Reply
  • dgingeri - Thursday, September 11, 2014 - link

    Don't worry, they have Apple. Apple will keep TB alive quite a while longer. They don't just up and switch when better things come along. They wait it out until their old tech becomes burdensome, and then come out with something all new, and usually unrefined, like TB was when it first hit. Reply
  • rpmurray - Saturday, September 13, 2014 - link

    Are you honestly peddling this when most PCs still have PS/2 and VGA ports? Reply
  • iwod - Thursday, September 11, 2014 - link

    May be i am not understanding it right. Does it mean PCI-E signals get transferred over without USB overhead? Or is the USB protocol still involved? Reply
  • JCP2014 - Thursday, September 11, 2014 - link

    When do you think we will start seeing phones with this appear? Is next year's GS6, M9, G4, etc too early? I know it says 2015 in the article, but when do you think it will become the standard for flagship phones? Reply
  • edwpang - Thursday, September 11, 2014 - link

    Please make the new connector more durable. I have a lot of micro-usb connectors. Some was not reliable in the beginning. Some become less reliable over time. Now only 2-3 are actually working reliably, others are just not connecting or disconnecting all the time. Reply
  • swimtech - Friday, September 12, 2014 - link

    Agreed, I've been focused on hardware support for a university for 19 years now, and both the smaller USB form factors have had reliability problems due to mechanical weaknesses. Mini USB connectors fail often because the female connector is simply surface mounted to the internal PCB - solder on the legs of the internal connector are all that hold the ones I've seen in place. The male connector looks ok, hopefully the female jack is much more robust - especially since it'll be carrying much higher wattage in certain scenarios - arcing, depending on the pin configuration, will/should be a strong concern for those engineering the jack. Reply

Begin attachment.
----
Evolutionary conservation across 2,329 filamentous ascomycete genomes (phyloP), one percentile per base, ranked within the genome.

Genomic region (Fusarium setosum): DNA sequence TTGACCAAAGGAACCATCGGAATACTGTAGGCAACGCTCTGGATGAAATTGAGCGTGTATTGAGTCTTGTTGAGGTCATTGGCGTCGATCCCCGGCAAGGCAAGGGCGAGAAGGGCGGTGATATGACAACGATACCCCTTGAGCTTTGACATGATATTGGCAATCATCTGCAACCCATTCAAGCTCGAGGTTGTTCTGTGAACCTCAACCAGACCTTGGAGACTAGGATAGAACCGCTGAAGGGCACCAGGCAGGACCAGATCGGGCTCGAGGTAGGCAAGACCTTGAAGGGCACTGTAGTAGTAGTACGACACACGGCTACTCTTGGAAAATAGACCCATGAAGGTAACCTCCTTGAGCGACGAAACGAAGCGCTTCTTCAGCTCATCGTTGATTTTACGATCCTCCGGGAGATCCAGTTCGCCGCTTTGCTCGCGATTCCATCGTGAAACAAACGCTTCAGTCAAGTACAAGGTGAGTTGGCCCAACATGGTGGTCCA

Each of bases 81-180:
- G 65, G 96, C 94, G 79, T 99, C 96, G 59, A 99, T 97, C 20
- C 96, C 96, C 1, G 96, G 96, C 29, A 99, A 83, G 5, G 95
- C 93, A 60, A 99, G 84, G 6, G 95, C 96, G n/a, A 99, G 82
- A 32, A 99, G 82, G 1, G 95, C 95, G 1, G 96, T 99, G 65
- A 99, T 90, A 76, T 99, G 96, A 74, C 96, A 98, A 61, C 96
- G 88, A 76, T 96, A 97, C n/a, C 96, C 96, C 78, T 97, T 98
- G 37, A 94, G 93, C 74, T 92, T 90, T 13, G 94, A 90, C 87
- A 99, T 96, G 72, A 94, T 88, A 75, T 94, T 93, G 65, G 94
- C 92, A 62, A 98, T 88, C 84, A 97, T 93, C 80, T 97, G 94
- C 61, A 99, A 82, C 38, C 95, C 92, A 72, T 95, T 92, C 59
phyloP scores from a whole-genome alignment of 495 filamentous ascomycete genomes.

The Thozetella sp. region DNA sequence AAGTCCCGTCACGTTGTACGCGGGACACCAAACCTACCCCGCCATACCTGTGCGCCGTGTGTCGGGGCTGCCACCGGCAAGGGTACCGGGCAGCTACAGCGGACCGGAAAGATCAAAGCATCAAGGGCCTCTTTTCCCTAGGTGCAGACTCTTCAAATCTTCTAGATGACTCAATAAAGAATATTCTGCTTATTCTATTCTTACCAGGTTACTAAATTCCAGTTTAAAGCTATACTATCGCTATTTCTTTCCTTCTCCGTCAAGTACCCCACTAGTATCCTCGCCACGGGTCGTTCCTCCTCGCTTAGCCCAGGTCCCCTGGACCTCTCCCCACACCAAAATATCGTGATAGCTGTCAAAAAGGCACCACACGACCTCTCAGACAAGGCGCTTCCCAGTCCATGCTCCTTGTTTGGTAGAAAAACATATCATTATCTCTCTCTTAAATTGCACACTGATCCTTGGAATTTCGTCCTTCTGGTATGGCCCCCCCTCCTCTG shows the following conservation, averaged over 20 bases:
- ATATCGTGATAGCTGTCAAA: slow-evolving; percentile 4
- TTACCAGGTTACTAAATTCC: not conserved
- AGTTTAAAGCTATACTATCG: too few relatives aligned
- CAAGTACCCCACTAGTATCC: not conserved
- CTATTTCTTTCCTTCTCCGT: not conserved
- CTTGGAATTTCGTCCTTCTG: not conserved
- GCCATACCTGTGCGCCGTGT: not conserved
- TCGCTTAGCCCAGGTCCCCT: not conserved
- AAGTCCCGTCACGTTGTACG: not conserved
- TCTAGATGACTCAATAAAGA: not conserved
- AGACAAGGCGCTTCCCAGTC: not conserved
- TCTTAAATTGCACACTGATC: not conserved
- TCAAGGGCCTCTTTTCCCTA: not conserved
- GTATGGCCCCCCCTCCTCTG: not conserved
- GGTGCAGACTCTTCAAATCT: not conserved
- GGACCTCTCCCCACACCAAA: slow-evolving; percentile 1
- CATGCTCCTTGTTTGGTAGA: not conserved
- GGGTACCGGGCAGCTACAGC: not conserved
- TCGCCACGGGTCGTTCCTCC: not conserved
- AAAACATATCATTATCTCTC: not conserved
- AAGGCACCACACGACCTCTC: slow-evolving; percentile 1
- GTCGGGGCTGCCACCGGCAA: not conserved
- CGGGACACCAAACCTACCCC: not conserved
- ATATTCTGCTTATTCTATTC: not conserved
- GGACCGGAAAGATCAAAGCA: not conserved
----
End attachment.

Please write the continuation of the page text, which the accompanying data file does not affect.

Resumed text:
• kezeka - Thursday, September 11, 2014 - link

    My chief concern with the type C connector is the actual design itself. Is there going to be a central pin in the female port that the male port fits around? That seems like a massive weak point for this connector if so. I guess if it is deep enough within the female port that you are forced to be in the correct angle by the time you reach it, then it will probably be resilient enough to stand up to day to days stress. That said, is there a reason not to design it like a lightning style connector where the male plug first and fills the female port completely without any weak points in the connection?

    I honestly don't know, which is why I am asking.
    Reply
  • DanNeely - Thursday, September 11, 2014 - link

    Look at the 3rd picture in the article; it's still got a tongue on the device end. Reply
  • DanNeely - Thursday, September 11, 2014 - link

    ...4th... Reply